Working at CSC - Why People Love It

Transcript for Working at CSC - Why People Love It

Narrator :
The Correctional Service of Canada is working toward a goal of becoming a top 10 employer of choice within the federal government.

A call was put out to employees and alumni to find out what makes CSC a great place to work right now - what pillars of strength currently exist within the organization on which we can build to reach this goal.

Staff from across the country volunteered to express what keeps them engaged and inspired every day.

Unscripted and impromptu interviews with 25 of these volunteers quickly revealed that from coast to coast and throughout the organization, at every level, employees are saying, "I love the people I work with."  "I'm supported in developing my career."  "I believe in the work that I do."

We have excellence in our midst.  We have success.  We have passion. 

Together we point the way forward, building on our strengths and shaping our future. 

Lee Redpath:
For me, the great leaders are the ones who say: "Here is the knowledge, let me share it with you."
Toyobor Odidison:
They just always encourage us.
Guilain Boulay:
It's encouraging your staff. Giving them support and confidence, showing them that you value their work.
Amy Howie:
They really empower the people they work with to do their jobs to the best of their potential.
Erin Crawley:
Engage your employees. Make them want to come to work and want to work for you.
Anick Babin:
They have a positive influence in our workplace. They're always helping us and giving us feedback.
Kyle Grace:
It's always positive reinforcement. It's always: "'What if we can do this?" or "How can we do this better?" You're always part of what's going on.
Matt Shortridge:
It's about the interaction with people, with your staff; that's leadership.  It's about giving a clear and uncompromising direction and vision.
Alain Desroches:
Here are our objectives, here's what we want to do and why we need to do it. That's when you know everyone's on the same page working toward a common goal.
Andrea Pinter:
They are able to make decisions and give us clear direction.
Anick Babin:
We feel supported in our decisions.
Germain Fillion:
There's a sense of entrepreneurship, a feeling that you are able to do things differently.
Stéphane Major:
One thing I notice with a good manager is a willingness to sit down with people to quickly resolve problems.
Erin Crawley:
The leadership at the top is calm, cool and collected. That filters down to the employees.
Sandy Moran:
It's easy to meet with your managers or send them an email. The door is always open, which always makes any staff member feel important.
Helen Friel:
The openness. No matter what your level, it's easy to speak to your manager, or even your manager's manager.
Melissa Russo:
We have that good relation where I don't feel intimidated, and I don't feel ashamed, but I feel like: "Oh, well I can really build on this and improve."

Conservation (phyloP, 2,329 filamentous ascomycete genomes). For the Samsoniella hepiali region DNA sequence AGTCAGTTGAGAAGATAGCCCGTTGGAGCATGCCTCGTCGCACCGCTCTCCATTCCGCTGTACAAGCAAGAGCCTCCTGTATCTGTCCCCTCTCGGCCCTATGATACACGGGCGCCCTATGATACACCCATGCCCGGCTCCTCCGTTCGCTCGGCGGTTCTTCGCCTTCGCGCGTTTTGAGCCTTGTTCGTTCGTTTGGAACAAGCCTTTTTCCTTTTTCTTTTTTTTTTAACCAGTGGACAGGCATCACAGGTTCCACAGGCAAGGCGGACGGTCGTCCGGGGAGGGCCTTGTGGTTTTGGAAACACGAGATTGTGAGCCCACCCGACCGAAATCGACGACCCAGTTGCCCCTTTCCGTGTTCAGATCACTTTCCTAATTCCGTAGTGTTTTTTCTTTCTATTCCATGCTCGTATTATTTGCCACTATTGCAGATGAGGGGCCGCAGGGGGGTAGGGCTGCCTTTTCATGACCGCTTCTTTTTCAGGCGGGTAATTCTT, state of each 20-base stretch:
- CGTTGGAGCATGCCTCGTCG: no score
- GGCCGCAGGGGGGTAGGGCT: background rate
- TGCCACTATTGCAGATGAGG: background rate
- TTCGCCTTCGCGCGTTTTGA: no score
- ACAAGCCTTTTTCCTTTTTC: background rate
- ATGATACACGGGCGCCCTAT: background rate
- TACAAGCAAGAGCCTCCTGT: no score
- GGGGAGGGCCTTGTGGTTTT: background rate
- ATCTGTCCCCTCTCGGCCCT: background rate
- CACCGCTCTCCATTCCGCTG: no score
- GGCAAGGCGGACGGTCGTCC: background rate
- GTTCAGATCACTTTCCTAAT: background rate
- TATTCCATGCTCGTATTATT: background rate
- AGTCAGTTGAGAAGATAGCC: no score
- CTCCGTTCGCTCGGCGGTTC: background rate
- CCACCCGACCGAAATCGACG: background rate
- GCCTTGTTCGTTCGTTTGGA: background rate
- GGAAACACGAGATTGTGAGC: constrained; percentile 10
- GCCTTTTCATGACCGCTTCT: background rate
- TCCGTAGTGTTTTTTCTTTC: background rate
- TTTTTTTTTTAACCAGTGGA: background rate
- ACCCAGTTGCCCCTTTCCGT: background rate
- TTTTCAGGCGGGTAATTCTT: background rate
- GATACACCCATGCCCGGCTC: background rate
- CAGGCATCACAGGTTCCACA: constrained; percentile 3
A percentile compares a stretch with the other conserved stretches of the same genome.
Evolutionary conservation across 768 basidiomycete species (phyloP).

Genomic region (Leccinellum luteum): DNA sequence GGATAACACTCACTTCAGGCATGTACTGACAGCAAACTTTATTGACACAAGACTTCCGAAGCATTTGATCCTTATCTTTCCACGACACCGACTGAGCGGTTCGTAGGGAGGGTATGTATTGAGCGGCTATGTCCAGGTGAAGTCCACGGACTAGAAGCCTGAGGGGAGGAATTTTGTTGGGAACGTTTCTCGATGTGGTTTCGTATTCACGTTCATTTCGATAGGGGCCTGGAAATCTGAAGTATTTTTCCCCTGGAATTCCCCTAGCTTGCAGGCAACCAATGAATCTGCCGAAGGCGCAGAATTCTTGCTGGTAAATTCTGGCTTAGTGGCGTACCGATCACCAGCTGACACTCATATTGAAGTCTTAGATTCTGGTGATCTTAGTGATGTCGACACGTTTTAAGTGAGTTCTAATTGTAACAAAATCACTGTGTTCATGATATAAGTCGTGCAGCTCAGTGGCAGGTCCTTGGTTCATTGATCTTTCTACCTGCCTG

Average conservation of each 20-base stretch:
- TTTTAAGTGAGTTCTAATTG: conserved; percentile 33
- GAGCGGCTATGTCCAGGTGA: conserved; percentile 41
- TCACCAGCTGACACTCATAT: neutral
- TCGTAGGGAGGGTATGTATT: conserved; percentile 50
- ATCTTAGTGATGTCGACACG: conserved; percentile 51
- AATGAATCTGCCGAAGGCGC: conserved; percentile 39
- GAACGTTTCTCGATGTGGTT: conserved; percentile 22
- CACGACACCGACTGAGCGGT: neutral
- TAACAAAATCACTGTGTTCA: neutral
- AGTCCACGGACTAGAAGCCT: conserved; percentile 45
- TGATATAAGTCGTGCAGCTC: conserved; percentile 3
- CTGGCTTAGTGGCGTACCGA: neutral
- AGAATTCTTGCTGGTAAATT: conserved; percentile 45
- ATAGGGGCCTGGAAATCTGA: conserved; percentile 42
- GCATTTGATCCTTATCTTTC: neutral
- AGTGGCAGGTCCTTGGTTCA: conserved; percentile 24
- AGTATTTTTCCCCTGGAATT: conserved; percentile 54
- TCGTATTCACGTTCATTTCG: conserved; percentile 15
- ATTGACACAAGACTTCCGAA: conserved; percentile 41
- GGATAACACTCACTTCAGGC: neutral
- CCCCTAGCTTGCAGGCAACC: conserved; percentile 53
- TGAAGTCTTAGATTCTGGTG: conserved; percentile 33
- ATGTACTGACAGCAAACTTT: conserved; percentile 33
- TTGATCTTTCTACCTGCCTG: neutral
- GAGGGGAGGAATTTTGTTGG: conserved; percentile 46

René Laquerre:
The human element is always the most important. I've seen special accommodations made for employees, not just for myself, for others too, that are just amazing. I think: "They do that in the Service? Wow!" That's really great.
Guilain Boulay:
At the end of the day, a pat on the back or a handshake, "Hey, thank you for a great day and for all your hard work."
Stéphane Major:
We do serious work here, and we are serious about our work, but we don't necessarily take ourselves too seriously.
Matt Shortridge:
Somebody from a senior management level, somebody from a warden level has come down and actually cares about what they're doing, interacts with them.  And that pays huge dividends.
Frank Costa:
They ask you how your day is, ask you how your job is, how is the family?
Tracey Clifford-Brown:
Having a good leader who engages you in the process of change is indefinable. It makes the biggest difference.
Lee Redpath:
And that's when I've seen some wonderful, amazing leaders, who have said: "I can't wait for you to be my boss." Isn't that great?

Teamwork

Andrea Rees-Bergen:
The most important thing for a successful team is that people have the same vision for the outcome.
Mark Nafekh:
No matter what endeavour I'm tasked with, or what challenges I take on, I'm supported by a large team here at CSC.
Gary Roxburgh:
People are great, very supportive, very much a team.
Stéphane Major:
Not only is my job interesting, but my coworkers are also second to none.
Tracey Clifford-Brown:
The feedback that you get from them, just knowing that you are there for each other.
Andrea Pinter:
We are all different. We have our strengths and weaknesses. We complete each other.
Toyobor Odidison:
The camaraderie we have with everybody.  I know everybody is willing to help one another.
Amy Howe:
They have a great sense of camaraderie between all the staff that works there, and I just find that it's a really fun place to work
Melissa Russo:
I love the people I work with. We have a great time at work, and not only do I trust them on a work level, but also on a personal level.
Guilain Boulay :
You feel as though you belong, and you become a family. We're attentive to each other's needs.
Wendy Bell:
We're like a family.
Kyle Grace:
It's almost like a big family, so that you feel part of it. You feel that what you do matters.

Recognition

Gary Roxburgh:
Recognition has a positive effect in the workplace and on everyone. Whether it's as simple as "Good job!" or "Glad you're here today", or "Thanks for your contribution." Just little things make all the difference in the world.
Amy Howe:
When someone goes to recognize the work that you've done, I think it lets us step back and recognize that we're doing a good job. And then we can go home and be satisfied that we've helped somebody.